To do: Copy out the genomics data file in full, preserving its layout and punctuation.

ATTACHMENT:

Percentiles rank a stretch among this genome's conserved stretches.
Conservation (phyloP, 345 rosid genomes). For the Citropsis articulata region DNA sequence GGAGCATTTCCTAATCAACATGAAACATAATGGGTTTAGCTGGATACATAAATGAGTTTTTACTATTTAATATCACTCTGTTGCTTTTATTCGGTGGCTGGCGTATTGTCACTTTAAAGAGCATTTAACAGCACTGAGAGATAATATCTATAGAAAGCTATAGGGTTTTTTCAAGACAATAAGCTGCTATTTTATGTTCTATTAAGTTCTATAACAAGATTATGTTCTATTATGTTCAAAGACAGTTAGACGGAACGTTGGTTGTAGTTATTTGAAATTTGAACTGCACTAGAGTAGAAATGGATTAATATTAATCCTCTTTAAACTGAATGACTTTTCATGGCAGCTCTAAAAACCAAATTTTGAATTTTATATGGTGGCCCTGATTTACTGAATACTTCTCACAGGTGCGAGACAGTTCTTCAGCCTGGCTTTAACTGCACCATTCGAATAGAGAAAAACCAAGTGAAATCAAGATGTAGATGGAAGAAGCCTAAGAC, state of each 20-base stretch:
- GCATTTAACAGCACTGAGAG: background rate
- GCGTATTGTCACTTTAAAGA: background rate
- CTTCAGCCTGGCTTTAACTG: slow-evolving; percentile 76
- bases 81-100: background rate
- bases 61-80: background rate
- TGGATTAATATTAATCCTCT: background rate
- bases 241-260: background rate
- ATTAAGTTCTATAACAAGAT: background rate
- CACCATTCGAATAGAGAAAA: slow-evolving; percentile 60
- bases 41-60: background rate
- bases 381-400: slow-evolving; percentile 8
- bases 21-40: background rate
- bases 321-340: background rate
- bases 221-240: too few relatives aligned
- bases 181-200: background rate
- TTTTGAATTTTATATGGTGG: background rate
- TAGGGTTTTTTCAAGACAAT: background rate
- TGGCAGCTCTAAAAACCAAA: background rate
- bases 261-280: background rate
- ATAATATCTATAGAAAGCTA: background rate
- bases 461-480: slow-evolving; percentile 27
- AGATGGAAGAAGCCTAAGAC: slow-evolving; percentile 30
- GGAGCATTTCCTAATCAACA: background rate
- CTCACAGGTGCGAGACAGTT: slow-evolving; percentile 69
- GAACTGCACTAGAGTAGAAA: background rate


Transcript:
Percentiles rank a stretch among this genome's conserved stretches.
Conservation (phyloP, 345 rosid genomes). For the Citropsis articulata region DNA sequence GGAGCATTTCCTAATCAACATGAAACATAATGGGTTTAGCTGGATACATAAATGAGTTTTTACTATTTAATATCACTCTGTTGCTTTTATTCGGTGGCTGGCGTATTGTCACTTTAAAGAGCATTTAACAGCACTGAGAGATAATATCTATAGAAAGCTATAGGGTTTTTTCAAGACAATAAGCTGCTATTTTATGTTCTATTAAGTTCTATAACAAGATTATGTTCTATTATGTTCAAAGACAGTTAGACGGAACGTTGGTTGTAGTTATTTGAAATTTGAACTGCACTAGAGTAGAAATGGATTAATATTAATCCTCTTTAAACTGAATGACTTTTCATGGCAGCTCTAAAAACCAAATTTTGAATTTTATATGGTGGCCCTGATTTACTGAATACTTCTCACAGGTGCGAGACAGTTCTTCAGCCTGGCTTTAACTGCACCATTCGAATAGAGAAAAACCAAGTGAAATCAAGATGTAGATGGAAGAAGCCTAAGAC, state of each 20-base stretch:
- GCATTTAACAGCACTGAGAG: background rate
- GCGTATTGTCACTTTAAAGA: background rate
- CTTCAGCCTGGCTTTAACTG: slow-evolving; percentile 76
- bases 81-100: background rate
- bases 61-80: background rate
- TGGATTAATATTAATCCTCT: background rate
- bases 241-260: background rate
- ATTAAGTTCTATAACAAGAT: background rate
- CACCATTCGAATAGAGAAAA: slow-evolving; percentile 60
- bases 41-60: background rate
- bases 381-400: slow-evolving; percentile 8
- bases 21-40: background rate
- bases 321-340: background rate
- bases 221-240: too few relatives aligned
- bases 181-200: background rate
- TTTTGAATTTTATATGGTGG: background rate
- TAGGGTTTTTTCAAGACAAT: background rate
- TGGCAGCTCTAAAAACCAAA: background rate
- bases 261-280: background rate
- ATAATATCTATAGAAAGCTA: background rate
- bases 461-480: slow-evolving; percentile 27
- AGATGGAAGAAGCCTAAGAC: slow-evolving; percentile 30
- GGAGCATTTCCTAATCAACA: background rate
- CTCACAGGTGCGAGACAGTT: slow-evolving; percentile 69
- GAACTGCACTAGAGTAGAAA: background rate